After being awarded the Congressional Gold Medal at a ceremony Tuesday at the U.S. Capitol for their heroism during the Jan. 6, 2021, riot staged by supporters of then-President Donald Trump, police officers and their family members pointedly refused to shake hands with the two highest-ranking Republican lawmakers, Senate Minority Leader Mitch McConnell and House Minority Leader Kevin McCarthy.
Outgoing House Speaker Nancy Pelosi presided over the ceremony, which bestowed four collective medals, the highest honor given by Congress, to the Capitol Police officers present that day.
"Exactly 23 months ago, our nation suffered the most staggering assault on democracy since the Civil War," Pelosi said at the ceremony, which was also attended by Senate Majority Leader Chuck Schumer. "Jan. 6 was a day of horror and heartbreak. It is also a moment of extraordinary heroism. Staring down deadly violence and despicable bigotry, our law enforcement officers bravely stood in the breach, ensuring that democracy survived on that dark day."
McCarthy and McConnell also offered praise for the officers.
"To all the law enforcement officers who keep this country safe: thank you,” McCarthy said. “Too many people take that for granted, but days like today force us to realize how much we owe the thin blue line.”
“Thank you for having our backs. Thank you for saving our country. Thank you for not only being our friends but our heroes,” McConnell said during the ceremony.
The deaths of five police officers are blamed on the Jan. 6 attack, two of those by suicide in the days that followed it. Four Trump supporters also died in the violence that day, including Ashli Babbitt, who was killed in clashes with Capitol Police shortly after breaching the Capitol building. Two others died of heart attacks, and one from acute methamphetamine intoxication.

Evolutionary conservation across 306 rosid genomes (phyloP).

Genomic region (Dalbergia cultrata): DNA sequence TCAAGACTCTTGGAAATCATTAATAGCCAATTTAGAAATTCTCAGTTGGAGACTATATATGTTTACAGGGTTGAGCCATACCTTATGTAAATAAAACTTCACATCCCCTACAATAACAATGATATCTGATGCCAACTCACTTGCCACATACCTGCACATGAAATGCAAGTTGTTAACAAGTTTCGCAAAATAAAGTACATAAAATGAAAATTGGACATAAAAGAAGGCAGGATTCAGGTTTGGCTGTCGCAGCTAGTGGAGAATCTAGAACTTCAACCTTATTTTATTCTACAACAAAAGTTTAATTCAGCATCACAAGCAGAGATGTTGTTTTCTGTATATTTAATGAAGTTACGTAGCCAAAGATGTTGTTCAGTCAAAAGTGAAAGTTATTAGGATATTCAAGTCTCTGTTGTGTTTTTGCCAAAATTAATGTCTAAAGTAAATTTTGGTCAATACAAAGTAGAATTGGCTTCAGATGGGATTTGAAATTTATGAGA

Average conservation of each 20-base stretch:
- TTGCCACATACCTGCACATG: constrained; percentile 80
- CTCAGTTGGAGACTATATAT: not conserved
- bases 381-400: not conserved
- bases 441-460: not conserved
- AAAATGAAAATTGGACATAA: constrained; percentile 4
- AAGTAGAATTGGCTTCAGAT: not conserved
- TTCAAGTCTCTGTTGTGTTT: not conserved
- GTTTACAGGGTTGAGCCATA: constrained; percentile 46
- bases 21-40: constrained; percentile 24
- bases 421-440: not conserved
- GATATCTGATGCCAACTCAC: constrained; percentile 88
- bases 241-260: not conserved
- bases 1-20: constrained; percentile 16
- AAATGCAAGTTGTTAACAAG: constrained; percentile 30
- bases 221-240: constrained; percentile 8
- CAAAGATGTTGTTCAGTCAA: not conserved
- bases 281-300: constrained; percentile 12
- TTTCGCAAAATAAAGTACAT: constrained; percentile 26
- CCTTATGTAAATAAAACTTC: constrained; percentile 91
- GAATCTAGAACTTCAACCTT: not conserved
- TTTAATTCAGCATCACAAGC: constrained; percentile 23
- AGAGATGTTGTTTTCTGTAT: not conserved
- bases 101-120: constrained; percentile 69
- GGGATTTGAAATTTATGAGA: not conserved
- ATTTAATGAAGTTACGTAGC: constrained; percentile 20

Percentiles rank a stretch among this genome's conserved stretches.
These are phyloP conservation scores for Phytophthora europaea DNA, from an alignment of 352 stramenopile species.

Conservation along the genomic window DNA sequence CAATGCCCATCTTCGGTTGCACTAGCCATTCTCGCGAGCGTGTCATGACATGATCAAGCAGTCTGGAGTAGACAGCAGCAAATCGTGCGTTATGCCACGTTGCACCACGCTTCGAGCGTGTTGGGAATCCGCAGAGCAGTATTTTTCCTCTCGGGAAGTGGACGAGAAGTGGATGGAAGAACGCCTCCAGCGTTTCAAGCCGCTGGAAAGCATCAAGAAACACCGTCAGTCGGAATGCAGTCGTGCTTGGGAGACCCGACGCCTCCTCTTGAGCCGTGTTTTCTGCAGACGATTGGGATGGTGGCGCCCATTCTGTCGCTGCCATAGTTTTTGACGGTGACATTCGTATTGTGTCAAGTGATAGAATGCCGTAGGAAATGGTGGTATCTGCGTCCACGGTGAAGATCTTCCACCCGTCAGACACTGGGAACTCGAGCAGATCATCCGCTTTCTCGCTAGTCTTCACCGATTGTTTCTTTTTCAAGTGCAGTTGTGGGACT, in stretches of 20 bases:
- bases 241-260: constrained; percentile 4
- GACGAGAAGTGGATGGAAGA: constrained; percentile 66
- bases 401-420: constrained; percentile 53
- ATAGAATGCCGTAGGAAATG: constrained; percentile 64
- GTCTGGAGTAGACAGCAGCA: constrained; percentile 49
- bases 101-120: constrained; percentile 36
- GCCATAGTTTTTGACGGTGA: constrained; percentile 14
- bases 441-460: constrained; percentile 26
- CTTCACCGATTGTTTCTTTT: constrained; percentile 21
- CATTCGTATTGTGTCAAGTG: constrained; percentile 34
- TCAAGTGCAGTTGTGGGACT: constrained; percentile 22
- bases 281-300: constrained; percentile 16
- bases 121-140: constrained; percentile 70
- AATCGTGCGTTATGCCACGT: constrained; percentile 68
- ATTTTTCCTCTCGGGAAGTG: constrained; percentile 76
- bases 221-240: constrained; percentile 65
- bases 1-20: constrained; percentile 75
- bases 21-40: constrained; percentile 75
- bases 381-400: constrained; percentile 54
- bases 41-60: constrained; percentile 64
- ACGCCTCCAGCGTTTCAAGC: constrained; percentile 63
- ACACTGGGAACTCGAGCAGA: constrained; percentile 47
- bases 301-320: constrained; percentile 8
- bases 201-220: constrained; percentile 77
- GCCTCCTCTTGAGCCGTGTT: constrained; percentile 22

In the wake of the attack on the Capitol, whose goal was to prevent the peaceful transfer of power from Trump to Joe Biden, both McConnell and McCarthy sharply criticized the former president for his role in seeking to overturn the 2020 election results that day. Yet neither man voted to impeach or convict Trump, earning the derision of many Capitol Police officers and their families.
“They’re just two-faced," Gladys Sicknick, the mother of fallen Capitol Police Officer Brian Sicknick, explained, when asked by CNN why she didn't shake the hands of McConnell and McCarthy. She added that she was angered by the Republicans praising the officers in one moment, only to travel to Trump's Mar-a-Lago resort to "kiss his ring" soon after.
McCarthy, who is aiming to succeed Pelosi as speaker now that Republicans have regained control of the House of Representatives, traveled to Trump's Florida home and country club on Jan. 28, 2021, despite Trump's unrelenting promotion of the false claim that he had lost the 2020 election because of voter fraud.
The meeting angered Republicans who had voted to impeach Trump, including Rep. Liz Cheney of Wyoming. "He's not just a former president. He provoked an attack on the Capitol, an attack on our democracy," Cheney told NBC News. "And so I can't understand why you would want to go rehabilitate him."
Cheney went on to serve as the vice chair of the House Jan. 6 select committee investigating the attack on the Capitol.
McCarthy attempted to appoint Republican lawmakers to the committee who were sympathetic to Trump, but Pelosi rejected two of his five nominations — Reps. Jim Jordan of Ohio and Jim Banks of Indiana. McCarthy, Jordan and Banks were among the 139 Republicans in the House who voted to challenge the Electoral College results in Pennsylvania, even after the pro-Trump mob had been cleared from the Capitol.
Last week, McCarthy indicated in a letter to the chair of the House Jan. 6 committee, Rep. Bennie Thompson, D-Miss., that House Republicans would launch a new investigation of the committee itself.
“You have spent a year and a half and millions of taxpayers’ dollars conducting this investigation. It is imperative that all information collected be preserved not just for institutional prerogatives but for transparency to the American people,” McCarthy wrote. “The American people have a right to know that the allegations you have made are supported by the facts and to be able to view the transcripts.”
Before Republicans retake control of the chamber, however, the Jan. 6 committee is planning to issue criminal referrals to the Department of Justice "focused on the main organizers and leaders of the attacks," a source told CNN.
The families of the officers honored Tuesday noted that McCarthy’s decision to investigate the Jan. 6 committee also influenced their decision to not to shake his or McConnell’s hand.